By D. W. BROGAN 'GOOD Americans when they die go to Paris.' It is nearly a century since The Autocrat of the Breakfast Table launched the famous and perfect jest of Tom Appleton (one of the two that always make me laugh). But even then it was not only Americans. As Wordsworth noted, the English tourist, deprived of Paris, is like a semi-asphyxiated fish. So it was; so it is. There are crazes : for the Lido, for the Costa Brava, for Brioni; for Sochi (for the fellow- traveller), but as a tourist attraction 'that sweet enemy France' leads all the rest. It has everything, as the Americans say.
First of all it has Paris. But Paris is a thing in itself, too big, too special, too tempting to the fldneur, to the old frequenter who finds, if he reflects a little, that he hasn't been in the Sainte Chapelle for thirty years or the Val-de- Grace ever. The people who really see Paris are the school parties, shepherded by their teachers, their eyes directed to the right things, sometimes swivelling towards the wrong things. There is Paris, the Lido and the piscine at L'Isle Adame and the Piscine Deligny anchored in the Seine and the English tea rooms and the most mag- nificent city vista in the world looking east down the Champs Elysees towards the Louvre. No wonder the sight of it bowled Hitler over!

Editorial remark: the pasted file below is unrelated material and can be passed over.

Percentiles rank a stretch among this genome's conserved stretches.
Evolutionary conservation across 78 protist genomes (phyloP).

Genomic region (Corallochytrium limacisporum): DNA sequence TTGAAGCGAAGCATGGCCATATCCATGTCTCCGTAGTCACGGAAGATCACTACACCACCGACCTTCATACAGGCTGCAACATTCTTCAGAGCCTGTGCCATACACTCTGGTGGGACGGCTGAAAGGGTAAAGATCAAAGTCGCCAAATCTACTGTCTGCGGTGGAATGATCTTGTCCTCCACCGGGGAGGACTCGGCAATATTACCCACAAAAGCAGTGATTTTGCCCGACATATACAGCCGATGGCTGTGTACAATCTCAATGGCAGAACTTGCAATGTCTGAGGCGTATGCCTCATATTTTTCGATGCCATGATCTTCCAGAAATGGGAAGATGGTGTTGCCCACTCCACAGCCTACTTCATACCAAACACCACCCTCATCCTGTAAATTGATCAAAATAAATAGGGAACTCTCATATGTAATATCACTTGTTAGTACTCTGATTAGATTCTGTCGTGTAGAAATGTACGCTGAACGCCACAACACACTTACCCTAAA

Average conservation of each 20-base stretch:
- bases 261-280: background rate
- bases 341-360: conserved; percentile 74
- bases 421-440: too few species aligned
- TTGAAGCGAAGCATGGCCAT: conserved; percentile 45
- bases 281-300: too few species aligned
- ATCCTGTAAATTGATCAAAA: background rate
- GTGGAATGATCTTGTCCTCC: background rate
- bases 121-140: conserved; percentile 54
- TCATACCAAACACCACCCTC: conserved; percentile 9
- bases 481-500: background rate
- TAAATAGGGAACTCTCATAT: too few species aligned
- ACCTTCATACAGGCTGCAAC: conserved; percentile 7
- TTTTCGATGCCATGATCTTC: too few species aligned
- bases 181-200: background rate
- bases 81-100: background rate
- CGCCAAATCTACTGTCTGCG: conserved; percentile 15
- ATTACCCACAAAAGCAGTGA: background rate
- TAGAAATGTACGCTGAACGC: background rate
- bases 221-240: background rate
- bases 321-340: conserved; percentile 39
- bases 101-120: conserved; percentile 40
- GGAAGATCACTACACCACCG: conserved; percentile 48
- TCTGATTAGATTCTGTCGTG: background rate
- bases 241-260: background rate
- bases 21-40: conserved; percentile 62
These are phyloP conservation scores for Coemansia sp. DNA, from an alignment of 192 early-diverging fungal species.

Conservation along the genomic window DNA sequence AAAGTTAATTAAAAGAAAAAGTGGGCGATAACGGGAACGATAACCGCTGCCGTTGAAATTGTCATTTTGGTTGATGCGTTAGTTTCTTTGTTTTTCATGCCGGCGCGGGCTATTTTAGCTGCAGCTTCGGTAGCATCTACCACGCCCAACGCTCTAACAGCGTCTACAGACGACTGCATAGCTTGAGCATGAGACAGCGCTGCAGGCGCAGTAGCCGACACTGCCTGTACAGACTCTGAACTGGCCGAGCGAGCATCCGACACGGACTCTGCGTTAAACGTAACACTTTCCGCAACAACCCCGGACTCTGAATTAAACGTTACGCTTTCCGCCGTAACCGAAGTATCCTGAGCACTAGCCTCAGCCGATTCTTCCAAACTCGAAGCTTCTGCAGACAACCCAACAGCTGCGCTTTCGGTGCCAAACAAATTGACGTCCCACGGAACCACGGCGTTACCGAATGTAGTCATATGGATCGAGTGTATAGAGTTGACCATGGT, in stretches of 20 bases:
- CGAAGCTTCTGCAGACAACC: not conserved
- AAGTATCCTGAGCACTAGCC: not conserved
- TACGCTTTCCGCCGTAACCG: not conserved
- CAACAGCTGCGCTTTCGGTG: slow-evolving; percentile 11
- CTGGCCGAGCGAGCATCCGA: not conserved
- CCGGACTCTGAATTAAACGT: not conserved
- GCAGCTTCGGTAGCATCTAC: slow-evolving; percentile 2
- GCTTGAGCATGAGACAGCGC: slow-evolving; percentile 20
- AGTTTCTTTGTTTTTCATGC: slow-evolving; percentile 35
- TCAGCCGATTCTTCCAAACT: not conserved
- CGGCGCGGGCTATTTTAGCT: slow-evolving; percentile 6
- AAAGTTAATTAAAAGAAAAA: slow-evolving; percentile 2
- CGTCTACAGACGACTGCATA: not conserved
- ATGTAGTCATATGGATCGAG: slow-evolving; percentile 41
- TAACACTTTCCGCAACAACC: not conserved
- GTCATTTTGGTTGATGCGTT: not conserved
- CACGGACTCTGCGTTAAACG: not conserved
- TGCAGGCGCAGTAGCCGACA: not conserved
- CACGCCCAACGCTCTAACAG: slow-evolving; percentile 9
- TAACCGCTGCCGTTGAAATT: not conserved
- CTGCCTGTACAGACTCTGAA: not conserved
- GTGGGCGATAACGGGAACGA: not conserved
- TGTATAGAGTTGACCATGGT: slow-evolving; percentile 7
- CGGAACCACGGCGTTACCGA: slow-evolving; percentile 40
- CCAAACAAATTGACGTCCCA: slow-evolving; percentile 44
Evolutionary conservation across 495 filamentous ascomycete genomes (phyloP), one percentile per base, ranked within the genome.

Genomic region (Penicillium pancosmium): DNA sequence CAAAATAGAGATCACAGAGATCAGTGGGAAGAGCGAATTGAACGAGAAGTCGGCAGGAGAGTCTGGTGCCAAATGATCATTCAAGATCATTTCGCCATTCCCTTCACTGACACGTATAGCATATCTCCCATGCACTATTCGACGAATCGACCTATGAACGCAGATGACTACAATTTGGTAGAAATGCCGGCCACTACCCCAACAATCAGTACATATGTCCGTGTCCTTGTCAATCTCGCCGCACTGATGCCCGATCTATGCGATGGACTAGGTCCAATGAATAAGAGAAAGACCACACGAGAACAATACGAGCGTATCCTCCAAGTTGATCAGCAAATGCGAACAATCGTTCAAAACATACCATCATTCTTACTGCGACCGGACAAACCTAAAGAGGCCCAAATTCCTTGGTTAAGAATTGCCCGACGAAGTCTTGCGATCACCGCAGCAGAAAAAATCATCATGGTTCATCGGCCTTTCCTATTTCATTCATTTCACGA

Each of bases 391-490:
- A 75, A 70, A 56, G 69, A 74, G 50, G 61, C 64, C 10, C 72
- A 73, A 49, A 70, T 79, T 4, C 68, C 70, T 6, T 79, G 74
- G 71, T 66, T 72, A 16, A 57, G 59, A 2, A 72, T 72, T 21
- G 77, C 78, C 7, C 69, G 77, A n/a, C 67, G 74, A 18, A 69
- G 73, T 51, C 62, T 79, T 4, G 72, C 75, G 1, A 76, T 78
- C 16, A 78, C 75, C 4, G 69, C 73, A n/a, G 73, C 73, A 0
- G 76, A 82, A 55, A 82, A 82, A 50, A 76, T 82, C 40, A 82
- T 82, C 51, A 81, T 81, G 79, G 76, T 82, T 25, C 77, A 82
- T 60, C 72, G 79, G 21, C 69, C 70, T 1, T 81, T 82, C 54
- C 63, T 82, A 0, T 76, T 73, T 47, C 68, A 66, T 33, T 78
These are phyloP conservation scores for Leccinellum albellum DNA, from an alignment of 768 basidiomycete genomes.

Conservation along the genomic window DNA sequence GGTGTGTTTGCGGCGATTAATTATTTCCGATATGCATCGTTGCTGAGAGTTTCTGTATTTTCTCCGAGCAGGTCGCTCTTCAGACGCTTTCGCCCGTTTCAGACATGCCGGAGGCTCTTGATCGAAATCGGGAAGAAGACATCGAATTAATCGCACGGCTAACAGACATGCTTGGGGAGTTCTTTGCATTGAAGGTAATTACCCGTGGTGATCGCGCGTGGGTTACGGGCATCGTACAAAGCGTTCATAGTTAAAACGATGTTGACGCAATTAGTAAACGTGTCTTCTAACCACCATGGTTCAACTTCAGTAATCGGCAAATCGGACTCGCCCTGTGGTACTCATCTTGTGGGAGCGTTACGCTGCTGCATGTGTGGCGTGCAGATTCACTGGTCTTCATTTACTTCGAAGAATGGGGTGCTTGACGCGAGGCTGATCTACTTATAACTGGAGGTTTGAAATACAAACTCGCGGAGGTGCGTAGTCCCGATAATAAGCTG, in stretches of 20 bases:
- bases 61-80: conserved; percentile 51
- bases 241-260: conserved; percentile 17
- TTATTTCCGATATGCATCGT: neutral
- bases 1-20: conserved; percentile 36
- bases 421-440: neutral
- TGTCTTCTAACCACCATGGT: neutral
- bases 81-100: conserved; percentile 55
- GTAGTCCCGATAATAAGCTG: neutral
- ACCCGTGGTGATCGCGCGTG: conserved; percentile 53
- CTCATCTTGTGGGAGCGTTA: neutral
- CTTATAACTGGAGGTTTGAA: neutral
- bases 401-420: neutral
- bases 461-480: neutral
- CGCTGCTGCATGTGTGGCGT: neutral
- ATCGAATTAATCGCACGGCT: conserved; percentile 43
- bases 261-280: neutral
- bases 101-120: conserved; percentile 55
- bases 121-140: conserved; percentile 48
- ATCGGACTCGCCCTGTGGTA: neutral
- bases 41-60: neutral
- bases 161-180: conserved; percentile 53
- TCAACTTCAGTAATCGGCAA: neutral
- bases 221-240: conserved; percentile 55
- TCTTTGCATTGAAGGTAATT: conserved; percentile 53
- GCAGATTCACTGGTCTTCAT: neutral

But France, as we say, is not Paris. It is, we must remember, acreagewise the largest country in Europe after the USSR. It also covers a great range of climates, cultures, landscapes. You can arrive on a wet, North Sea morning in Dunkirk and two days later be basking in the sun or shuddering in the mistral in Antibes and still be in France. For French Flanders is not Flanders. Roussillon may be French Catalonia, but it is a French Catalonia. Cornouailles is not Cornwall. You have God's plenty. Snow at Megeve, sun at Collioure, character-building British-type weather in Brittany, a climate that can give notions of superiority to Glasgow, even to Los Angeles, at Lyons. The size has one great advan- tage: off the main roads there is a degree of emptiness hard to find in this island south of Wester Ross. Of course, to exploit this advantage you need a car or a bicycle or feet. The French railways, running to time, running fast, with hot water in the taps and eatable food in the dining cars, may strike a resident of the Eastern Region of British Railways as heaven. But there are areas badly served or not served at all. If you want to wander, the railways won't do, and you don't know what crowding is till you try French buses. There is, of course, no need to go in for the inverted snobbery that keeps the sophisticated away from Chartres, the Louvre, Monaco, Mont Blanc. There are few regions in France without three-star sights and, at any rate, two-star restaurants. Everyone has his prejudices; I prefer Bourges to Chartres, which I have not visited since the war. But, I am told, the glass, now put back and cleaned, is something that Henry Adams never saw. This is only one of the novelties for the curious. There have been many archeological discoveries : the Roman theatre at Lyons, the great cratere of 1. Vix at Chatillon-sur-Seine. There is, of course, Lascaux, but you must get there. early not to be confronted with the notice 'Grotte ferniee% too many people poison the caves. There are sites that combine culture with more human pleasures like the Greek fortress of St. Blaise near Istres where you can enjoy a bank whereon the wild thyme grows, as well as magnificent Greek masonry and an early Christian church. There is Antremont in the same region and Aigues-Mortes is as perfect a cinema set as ever—with good bathing close at hand. You can find good things in Perigueux, see great landscapes from Sion- Vaudenmont and Sainte-Odile and so much is unspoiled. It is not that the French are careful to avoid spoiling their inheritance. Far from it, but there is so much that they haven't got round to yet. They are putting a television station on the Puy-de-Dome but, at last report, they hadn't spoiled La Rochelle.